“But it just goes to show how far behind the times the lab really is,” Coghlan said. “ ... I predict that New Mexicans and the American public will be eager to join the lab in celebration when it finally changes its mission. Los Alamos should prioritize real national security threats like global climate change and the proliferation of nuclear weapons, instead of encouraging proliferation through new nuclear weapons production.”
Greg Mello of the Los Alamos Study Group said the new contract has increased overhead without anything to show for it. “The lab ... hasn’t been noticeably oriented toward the environment or any progressive reinterpretation of its mission,” he said.
Changing the mission of the lab has been a hot topic since the House Appropriations Committee essentially moved more money into energy research and basic science, and took away from the lab weapons programs all over the country.
But changing the mission at the lab isn’t that easy, U.S. Sen. Pete Domenici, R-N.M., said this week. “That’s not an easy thing to do,” Domenici told radio reporters. “If you want to change the mission of the laboratory you have to have the money to change the mission of the laboratory. So if you’ve got $425 million, I assume you could change the mission of the laboratory. And nobody’s got $425 million because the House used it for all kinds of things, but didn’t create a new mission for Los Alamos National Laboratory, that’s for sure.”
Still, Domenici, Udall and U.S. Sen. Jeff Bingaman, D-N.M., say the lab needs to diversify its work. About 67 percent of its budget was weapons-related in the 2006 fiscal year, according to a lab budget provided to the New Mexican. About $1.4 billion was included in weapons activities out of a $2.1 billion budget.
When asked if the lab budgets have peaked, Bingaman said he didn’t know.
“I think it depends on successful the lab is and how successful the Department of Energy is in identifying a more diverse set of mission that the lab can work on,” Bingaman said last month. “I would doubt that we’re going to see increases in DOE funding for nuclear weapons related work. But that doesn’t mean there will not be an increase in other areas that the lab could be involved in.”
The Senate Appropriations Committee has not yet weighed in on lab funding for 2008.
Bingaman, who chairs a policy, not an appropriations committee, said his vision for the lab is that it “needs to be more diversified than it had been ... so that more of its work is in areas other than nuclear weapons. I think that would be good for the lab and good for the country.”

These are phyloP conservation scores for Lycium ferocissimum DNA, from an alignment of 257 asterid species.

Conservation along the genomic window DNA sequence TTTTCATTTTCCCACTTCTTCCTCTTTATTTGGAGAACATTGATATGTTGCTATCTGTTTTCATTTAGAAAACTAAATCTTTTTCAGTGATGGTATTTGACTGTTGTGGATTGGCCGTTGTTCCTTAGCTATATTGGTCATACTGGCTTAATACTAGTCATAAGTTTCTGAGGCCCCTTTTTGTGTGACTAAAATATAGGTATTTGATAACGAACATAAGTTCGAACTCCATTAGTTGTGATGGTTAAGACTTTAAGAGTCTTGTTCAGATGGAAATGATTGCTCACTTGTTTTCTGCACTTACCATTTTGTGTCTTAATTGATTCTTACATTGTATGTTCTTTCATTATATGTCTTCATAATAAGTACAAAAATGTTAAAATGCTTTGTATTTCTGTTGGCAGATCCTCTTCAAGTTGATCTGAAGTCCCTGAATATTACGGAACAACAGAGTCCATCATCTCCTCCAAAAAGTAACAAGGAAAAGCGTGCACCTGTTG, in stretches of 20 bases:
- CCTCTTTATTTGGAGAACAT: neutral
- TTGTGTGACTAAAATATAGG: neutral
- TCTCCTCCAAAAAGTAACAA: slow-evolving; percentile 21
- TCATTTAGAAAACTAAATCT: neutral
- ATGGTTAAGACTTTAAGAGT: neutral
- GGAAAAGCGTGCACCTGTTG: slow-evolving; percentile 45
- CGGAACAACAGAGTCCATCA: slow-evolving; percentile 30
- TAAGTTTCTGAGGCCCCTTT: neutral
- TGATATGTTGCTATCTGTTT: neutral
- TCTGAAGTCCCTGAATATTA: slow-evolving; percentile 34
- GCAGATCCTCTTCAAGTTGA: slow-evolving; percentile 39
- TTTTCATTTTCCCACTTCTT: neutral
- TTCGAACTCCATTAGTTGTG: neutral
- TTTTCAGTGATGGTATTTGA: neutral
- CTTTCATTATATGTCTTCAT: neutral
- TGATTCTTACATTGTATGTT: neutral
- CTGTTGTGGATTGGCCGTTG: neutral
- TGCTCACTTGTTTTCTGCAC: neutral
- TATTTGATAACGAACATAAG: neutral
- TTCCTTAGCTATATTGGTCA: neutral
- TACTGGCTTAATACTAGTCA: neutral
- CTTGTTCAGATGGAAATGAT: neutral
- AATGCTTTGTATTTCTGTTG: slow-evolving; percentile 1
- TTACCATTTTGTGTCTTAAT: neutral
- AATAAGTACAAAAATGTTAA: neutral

Domenici, also speaking late last month, said lab officials “should begin now to make plans about their scientific future, because I think that is bright. I think it is important that they begin thinking about it.”
When pressed, he said, “I’m not saying less weapons. I’m saying more science.”
Udall has requested New Mexico’s Congressional delegation meet with lab officials for a “long overdue” discussion about the lab’s future.
“Every single one of the government agencies that I’ve observed in this appropriations process is having a very serious problem with funding,” Udall said recently. “The budgets are very, very tight.”
Of those voicing concerns about the lab’s future is retired physicist Ken LaGattuta who has written a letter to Udall. “Perhaps what this very large, and currently over-funded, collection of single minded weaponeers ... should experience is the enforced regimen of a strict low-weapons, or even no-weapons, diet,” LaGattuta wrote. “Indeed, this is something that Congress could actually do to them, which would be a benefit to us all.”
Anastasio talked at length about how national security means different things now than it did 50 years ago. “The Cold War’s over,” he said. “The standards for safety and security are higher. And so we have to continue to evolve as a laboratory ... ”
When asked if that meant a more diverse mission than mostly stockpile work, Anastasio said, “Sure. I think that’s what ... the mission of the lab is now. It already is that. And I think there are continued opportunities for this laboratory to help the country’s security in this broad kind of definition of security.”
That means securing confidence in the weapons stockpile, but also work around nuclear nonproliferation, terrorism, the environment, renewable energy and nuclear power, he said.
“That’s the sort of thing that a laboratory like this can help the country do,” he said. He added that he’s proud of the employees for producing wonderful work despite turmoil in recent years.
Contact Andy Lenderman at 995-3827 or firstname.lastname@example.org.